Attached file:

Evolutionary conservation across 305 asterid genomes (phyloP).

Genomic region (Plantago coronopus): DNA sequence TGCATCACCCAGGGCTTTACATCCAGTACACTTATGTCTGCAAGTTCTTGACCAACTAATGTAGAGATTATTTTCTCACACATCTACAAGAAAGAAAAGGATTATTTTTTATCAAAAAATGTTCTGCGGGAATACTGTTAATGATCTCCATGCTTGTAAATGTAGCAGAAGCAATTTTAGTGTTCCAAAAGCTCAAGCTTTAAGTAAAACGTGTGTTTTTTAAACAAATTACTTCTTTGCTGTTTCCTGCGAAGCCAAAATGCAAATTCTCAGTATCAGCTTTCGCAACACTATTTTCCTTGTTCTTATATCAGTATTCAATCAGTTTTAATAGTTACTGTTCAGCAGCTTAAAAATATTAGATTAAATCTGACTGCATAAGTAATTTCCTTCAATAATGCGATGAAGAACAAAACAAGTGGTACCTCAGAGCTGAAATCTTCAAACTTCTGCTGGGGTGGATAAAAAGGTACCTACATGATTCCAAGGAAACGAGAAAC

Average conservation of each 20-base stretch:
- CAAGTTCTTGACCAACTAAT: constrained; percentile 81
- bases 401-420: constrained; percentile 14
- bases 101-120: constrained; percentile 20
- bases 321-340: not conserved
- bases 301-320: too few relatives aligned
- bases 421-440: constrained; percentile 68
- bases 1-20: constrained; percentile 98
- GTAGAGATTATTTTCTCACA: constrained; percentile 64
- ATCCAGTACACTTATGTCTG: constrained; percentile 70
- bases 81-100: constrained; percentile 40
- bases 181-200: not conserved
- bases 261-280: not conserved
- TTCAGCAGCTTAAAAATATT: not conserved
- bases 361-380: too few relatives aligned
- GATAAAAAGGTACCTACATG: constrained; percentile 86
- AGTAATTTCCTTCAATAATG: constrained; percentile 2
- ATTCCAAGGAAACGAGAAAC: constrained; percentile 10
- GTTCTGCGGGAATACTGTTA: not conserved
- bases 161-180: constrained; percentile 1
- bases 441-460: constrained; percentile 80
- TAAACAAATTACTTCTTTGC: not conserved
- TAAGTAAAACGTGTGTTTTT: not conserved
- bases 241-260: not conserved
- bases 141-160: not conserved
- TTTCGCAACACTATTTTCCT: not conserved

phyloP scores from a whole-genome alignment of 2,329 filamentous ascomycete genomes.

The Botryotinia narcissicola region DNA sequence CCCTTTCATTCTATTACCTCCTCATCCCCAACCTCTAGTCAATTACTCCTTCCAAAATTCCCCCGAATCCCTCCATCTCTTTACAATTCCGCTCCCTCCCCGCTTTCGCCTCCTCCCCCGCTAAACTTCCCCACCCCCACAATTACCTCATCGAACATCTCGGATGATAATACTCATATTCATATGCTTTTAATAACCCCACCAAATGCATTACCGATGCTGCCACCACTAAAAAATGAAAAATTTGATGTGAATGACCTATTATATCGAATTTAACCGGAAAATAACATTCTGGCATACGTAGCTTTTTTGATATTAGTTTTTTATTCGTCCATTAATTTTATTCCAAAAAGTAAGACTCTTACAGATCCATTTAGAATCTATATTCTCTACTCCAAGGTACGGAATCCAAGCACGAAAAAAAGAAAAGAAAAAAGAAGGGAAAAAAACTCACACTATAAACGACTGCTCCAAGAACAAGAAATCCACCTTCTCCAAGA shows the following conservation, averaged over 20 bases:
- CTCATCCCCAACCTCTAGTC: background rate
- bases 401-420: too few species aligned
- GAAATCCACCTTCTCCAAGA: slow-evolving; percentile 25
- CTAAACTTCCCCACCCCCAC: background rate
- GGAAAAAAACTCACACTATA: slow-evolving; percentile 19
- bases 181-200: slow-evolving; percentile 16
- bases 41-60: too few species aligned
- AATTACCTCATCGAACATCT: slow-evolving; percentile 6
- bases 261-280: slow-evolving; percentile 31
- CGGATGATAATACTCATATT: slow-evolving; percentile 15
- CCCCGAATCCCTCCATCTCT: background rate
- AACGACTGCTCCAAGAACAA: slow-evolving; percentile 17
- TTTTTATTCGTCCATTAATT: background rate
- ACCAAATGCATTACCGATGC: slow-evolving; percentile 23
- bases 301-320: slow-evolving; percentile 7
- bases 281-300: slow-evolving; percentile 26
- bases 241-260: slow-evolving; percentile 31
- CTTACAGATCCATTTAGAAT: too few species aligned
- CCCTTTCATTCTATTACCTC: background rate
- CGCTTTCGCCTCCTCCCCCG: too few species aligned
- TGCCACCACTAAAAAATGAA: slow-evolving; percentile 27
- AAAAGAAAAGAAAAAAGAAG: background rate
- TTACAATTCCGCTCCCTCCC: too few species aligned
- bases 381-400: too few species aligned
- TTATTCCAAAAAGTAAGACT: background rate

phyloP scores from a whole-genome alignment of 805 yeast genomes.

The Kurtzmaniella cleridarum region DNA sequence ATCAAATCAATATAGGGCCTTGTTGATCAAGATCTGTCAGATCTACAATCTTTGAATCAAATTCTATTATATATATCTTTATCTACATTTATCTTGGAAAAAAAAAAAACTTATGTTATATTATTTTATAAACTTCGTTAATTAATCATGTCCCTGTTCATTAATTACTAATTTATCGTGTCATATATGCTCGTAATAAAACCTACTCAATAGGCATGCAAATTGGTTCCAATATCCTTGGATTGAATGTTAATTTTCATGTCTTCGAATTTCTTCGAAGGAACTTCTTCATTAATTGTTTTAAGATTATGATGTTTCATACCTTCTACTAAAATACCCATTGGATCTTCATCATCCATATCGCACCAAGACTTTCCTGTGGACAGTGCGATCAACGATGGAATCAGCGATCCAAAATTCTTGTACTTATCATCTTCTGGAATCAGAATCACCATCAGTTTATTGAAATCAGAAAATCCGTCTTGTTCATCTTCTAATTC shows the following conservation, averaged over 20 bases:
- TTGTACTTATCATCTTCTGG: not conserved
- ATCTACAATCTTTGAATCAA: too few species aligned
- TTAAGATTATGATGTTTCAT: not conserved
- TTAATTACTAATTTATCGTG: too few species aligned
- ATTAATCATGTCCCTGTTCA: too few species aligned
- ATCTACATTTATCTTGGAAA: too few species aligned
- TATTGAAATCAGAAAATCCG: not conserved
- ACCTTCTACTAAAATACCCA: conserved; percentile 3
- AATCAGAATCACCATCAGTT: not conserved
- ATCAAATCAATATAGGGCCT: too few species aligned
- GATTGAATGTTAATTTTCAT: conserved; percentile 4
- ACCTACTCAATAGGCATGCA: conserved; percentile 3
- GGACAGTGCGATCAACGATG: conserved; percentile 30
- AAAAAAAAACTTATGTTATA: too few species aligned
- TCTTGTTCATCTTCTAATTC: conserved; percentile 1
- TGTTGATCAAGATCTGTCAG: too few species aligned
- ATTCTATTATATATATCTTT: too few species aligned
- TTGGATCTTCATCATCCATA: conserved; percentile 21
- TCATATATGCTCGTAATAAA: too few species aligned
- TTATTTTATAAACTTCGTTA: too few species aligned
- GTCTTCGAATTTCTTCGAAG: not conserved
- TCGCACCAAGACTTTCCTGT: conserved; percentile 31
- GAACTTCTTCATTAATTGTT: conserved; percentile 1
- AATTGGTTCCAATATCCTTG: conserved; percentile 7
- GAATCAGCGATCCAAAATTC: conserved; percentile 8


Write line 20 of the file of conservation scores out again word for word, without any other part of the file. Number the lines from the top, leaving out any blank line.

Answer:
- ATTCCAAGGAAACGAGAAAC: constrained; percentile 10